Moderate Internal Validity: Compared to actual experiments, quasi-experiments are more prone to confounding variables, although they are nevertheless valuable for analyzing causal links .

Non-Experimental Research

Non-experimental research is a type of study that does not involve the manipulation of an independent variable or the random assignment of participants. Instead, it focuses on observing and measuring variables as they naturally occur.

Key Methods of non experimental research

1. Survey Research: This method collects data through questionnaires or interviews to gather information about people's attitudes, behaviors, or characteristics.

2. Observational Studies: This involves observing subjects in their natural environment without any manipulation by the researcher.

3. Correlational Studies: This type of study examines the relationship between two or more variables to determine if a correlation exists, but it does not imply causation.

Key Features of Non Experimental Research

1. Broader Scope: Non-experimental research allows for the study of a wide range of variables and relationships in natural settings.

2. Flexibility: It is more adaptable to various research contexts and can be applied to a wide range of subjects and environments.

3. Lower Causal Inference: Non-experimental research lacks the ability to establish causal relationships due to the absence of manipulation and control.

By understanding these types of research, researchers can choose the most appropriate method based on their study goals, the feasibility of random assignment, and the level of control required over extraneous variables.

Settings for Experimental Research

Laboratory Experiments

Controlled Environment : Laboratory experiments are carried out in carefully regulated settings that are frequently developed for specific studies. This eliminates outside interference and enables researchers to carefully alter independent variables and evaluate their effects on dependent variables.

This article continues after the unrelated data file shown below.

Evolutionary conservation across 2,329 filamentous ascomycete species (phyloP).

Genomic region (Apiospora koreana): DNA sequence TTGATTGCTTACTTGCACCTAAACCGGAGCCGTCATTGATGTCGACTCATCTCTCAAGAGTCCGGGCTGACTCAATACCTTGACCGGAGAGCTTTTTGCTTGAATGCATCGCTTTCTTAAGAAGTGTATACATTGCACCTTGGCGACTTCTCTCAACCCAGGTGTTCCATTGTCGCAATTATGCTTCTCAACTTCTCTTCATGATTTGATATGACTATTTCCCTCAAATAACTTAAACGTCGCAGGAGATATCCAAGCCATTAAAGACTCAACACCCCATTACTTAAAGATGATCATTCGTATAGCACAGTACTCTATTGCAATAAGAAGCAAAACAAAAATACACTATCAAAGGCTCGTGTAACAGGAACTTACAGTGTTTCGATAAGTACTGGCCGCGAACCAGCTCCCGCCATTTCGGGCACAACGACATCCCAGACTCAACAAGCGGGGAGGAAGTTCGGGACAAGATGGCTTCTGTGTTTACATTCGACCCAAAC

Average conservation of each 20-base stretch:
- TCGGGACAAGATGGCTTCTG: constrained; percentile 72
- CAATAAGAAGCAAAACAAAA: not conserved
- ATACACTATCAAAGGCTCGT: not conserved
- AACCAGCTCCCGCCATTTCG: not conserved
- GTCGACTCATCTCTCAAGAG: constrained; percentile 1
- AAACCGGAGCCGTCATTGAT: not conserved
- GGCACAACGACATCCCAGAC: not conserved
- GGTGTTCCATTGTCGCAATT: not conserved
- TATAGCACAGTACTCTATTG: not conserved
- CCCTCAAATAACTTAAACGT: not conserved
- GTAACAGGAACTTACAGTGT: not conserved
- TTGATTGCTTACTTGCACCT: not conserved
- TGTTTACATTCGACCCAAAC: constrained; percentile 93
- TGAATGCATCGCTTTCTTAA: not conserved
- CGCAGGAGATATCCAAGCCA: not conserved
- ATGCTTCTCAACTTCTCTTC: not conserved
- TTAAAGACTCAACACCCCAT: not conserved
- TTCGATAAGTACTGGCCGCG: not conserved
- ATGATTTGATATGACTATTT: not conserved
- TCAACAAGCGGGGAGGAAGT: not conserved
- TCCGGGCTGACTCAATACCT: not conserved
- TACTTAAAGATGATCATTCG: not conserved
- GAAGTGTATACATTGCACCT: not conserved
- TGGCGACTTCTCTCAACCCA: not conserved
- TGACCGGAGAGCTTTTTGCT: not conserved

High Internal Validity: In terms of determining cause-and-effect relationships, the controlled environment ensures that the results are extremely reliable as well as precise. Extraneous variables can be reduced or deleted to maximize internal validity.

Reduced External Validity: However, because laboratory tests are artificial, it's possible that the results won't translate well to other contexts. Lower external validity can arise from the environment's inability to accurately reflect the complexity and variability of natural settings.

Field Research

Real-World Environments: In natural, real-world environments like workplaces, schools, or communities, field experiments are carried out. Consequently, the results are more applicable and flexible in real-life situations.

High External Validity: Field experiments typically possess a high degree of external validity because of their real-world environment. The results are more likely to be representative of real-world actions and outcomes in natural settings and to be generalizable.

High Internal Validity Despite Difficulties: Field experiments encounter difficulties in maintaining internal validity, including managing unrelated factors and guaranteeing uniform treatment administration in various contexts. They are less prevalent than laboratory experiments because of their complexity.

Practical and Moral Points to Remember: A number of practical and ethical considerations, including securing approvals, managing unforeseen circumstances, and guaranteeing participant safety and well-being, must be carefully considered while conducting field experiments.

Benefits of Experimental Research